Who Cares About Science?

The world renown astrophysicist Neil deGrasse Tyson once said, “the good thing about science is that it’s true whether you believe in it or not.” Personally I love this quote and I think it puts a very humorous twist on a pretty dire situation we face as a society today.

I don’t think it would be possible to specify a specific reason as to why there is such a divide between the scientifically literate and those who struggle with understanding the professional jargon. However as a result, the extremists on both sides often times associate a stigma towards the other party. A good example of this is examined in the text Unscientific America, written by Chris Mooney and Sheril Kirshenbaum, in reference to the importance of communicating with the public it states, “Presumably, they (the scientists) feel they have more important things to do. They don’t.” (Unscientific America, pg.35) It definitely helps emphasize the importance on communicating between the science professionals and the rest of society.

Unscientific America also talks about the monumental role Carl Sagan played as a: “skilled communicator, a master at connecting with ordinary people, and explaining science in terms they could understand.” (Unscientific America, pg. 33) Because of my personal interest in science I was aware of Carl Sagan and some of his contributions before reading this, but I am did find it interesting to discover more of the government’s role in aiding/obstructing Sagan’s attempts to reach the general public and get them interested in the study of the world around them.

“We live in a society exquisitely dependent on science and technology, in which hardly anyone knows anything about science and technology.”

-Carl Sagan

Although the above quote is concerning and very accurate, but for now lets focus on the actual writing itself. One of the reasons I like this quote, and many of Sagan’s quotes, is because it is short, sweet, and to the point. He was always able to get his idea across in a very clear manner that an enormous audience can interpret. Now let’s return to the other point; it also highlights the fact that some of us do indeed still have to become professionals in a scientific field for our world to continue to progress and thrive.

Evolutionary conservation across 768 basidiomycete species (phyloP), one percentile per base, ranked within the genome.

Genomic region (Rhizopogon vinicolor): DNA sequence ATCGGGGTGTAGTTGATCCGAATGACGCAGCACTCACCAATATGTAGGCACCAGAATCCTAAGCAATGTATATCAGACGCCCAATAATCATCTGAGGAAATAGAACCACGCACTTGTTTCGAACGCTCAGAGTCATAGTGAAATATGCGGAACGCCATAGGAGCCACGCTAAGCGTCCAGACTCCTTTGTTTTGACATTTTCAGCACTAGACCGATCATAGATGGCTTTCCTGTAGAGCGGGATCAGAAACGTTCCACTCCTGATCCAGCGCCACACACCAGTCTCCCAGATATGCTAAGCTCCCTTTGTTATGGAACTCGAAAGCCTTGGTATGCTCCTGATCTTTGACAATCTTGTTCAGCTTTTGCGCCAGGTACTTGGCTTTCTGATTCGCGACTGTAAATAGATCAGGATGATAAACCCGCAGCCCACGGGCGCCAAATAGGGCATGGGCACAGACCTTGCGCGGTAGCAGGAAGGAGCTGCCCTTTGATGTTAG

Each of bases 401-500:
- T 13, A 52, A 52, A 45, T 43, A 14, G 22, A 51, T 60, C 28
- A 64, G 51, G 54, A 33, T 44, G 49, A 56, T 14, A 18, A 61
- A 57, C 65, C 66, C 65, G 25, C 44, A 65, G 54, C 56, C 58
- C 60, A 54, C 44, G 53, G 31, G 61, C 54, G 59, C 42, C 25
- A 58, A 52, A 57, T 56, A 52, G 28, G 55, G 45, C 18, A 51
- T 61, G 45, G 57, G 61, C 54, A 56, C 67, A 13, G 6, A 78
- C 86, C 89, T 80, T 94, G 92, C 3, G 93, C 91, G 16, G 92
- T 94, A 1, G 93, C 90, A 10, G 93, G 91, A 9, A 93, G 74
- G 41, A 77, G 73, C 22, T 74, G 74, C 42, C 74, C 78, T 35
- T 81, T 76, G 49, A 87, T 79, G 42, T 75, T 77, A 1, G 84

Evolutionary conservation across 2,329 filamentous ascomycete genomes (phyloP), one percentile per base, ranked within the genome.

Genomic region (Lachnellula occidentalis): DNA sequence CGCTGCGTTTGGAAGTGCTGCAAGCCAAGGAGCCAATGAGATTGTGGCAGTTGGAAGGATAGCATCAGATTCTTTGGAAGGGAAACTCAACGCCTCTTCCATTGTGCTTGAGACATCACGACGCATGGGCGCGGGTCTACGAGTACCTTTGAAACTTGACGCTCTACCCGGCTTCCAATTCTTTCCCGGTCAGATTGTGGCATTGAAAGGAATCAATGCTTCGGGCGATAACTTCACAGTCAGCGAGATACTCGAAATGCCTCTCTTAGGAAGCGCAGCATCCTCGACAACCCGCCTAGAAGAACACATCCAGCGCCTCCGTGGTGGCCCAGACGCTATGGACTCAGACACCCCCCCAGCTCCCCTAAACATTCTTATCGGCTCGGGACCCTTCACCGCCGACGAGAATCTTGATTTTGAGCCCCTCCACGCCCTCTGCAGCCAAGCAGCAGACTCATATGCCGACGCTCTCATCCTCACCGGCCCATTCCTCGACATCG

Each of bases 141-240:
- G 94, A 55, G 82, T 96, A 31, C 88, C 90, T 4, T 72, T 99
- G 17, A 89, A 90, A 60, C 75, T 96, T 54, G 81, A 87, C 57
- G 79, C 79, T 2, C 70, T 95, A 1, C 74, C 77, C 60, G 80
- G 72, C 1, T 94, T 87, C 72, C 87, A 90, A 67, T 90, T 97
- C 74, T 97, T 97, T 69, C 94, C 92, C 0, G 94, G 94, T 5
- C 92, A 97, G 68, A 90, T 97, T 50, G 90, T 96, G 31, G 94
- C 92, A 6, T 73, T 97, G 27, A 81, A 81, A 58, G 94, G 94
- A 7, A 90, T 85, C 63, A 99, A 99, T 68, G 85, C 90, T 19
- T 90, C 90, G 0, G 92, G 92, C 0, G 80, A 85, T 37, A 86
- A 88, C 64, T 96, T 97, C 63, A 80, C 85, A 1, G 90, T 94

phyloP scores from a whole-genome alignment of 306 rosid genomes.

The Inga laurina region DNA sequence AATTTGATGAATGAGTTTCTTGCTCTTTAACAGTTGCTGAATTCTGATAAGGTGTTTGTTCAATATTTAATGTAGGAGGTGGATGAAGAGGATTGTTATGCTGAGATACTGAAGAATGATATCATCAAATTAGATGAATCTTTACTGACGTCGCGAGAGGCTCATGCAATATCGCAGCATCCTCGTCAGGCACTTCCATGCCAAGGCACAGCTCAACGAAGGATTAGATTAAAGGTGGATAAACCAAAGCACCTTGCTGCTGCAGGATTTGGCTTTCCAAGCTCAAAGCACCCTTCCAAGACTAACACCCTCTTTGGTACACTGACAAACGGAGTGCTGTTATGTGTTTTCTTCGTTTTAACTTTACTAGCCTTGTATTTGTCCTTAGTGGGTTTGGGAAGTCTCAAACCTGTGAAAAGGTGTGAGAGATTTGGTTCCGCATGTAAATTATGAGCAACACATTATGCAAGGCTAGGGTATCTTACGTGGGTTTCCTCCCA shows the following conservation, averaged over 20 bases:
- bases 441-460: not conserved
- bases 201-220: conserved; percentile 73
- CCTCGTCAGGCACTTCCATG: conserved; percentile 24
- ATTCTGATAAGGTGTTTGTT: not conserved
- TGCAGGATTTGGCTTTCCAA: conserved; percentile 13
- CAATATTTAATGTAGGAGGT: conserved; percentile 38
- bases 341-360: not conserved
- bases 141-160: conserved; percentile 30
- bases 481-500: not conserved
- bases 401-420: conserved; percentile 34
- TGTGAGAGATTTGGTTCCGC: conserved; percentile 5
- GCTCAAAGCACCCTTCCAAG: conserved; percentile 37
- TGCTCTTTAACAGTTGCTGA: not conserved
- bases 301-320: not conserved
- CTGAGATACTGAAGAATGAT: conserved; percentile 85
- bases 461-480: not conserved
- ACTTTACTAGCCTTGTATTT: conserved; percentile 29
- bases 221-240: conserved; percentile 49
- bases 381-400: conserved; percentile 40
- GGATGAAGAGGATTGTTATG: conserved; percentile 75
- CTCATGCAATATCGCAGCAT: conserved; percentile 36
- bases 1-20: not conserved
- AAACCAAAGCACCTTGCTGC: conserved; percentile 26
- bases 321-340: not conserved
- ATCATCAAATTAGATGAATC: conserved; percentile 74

This is a really cool video you can check out that acts as a great example of how Sagan communicates certain topics:


-Drew Sliger




One thought on “Who Cares About Science?

  1. Scientists definitely have a responsibility to talk to people. It’s up to them to present information to people who may NOT be “classically trained” in the sciences in a way they can understand. While there is a responsibility for those people to be open to learning science (and eventually gaining more science literacy), we have to start small. Sagan was definitely a huge proponent in creating a broad reach for science. His work paved the way for people like Bill Nye and Neil deGrasse who use television and media to bring science into the home of every person.

    Kaylin Brodzki


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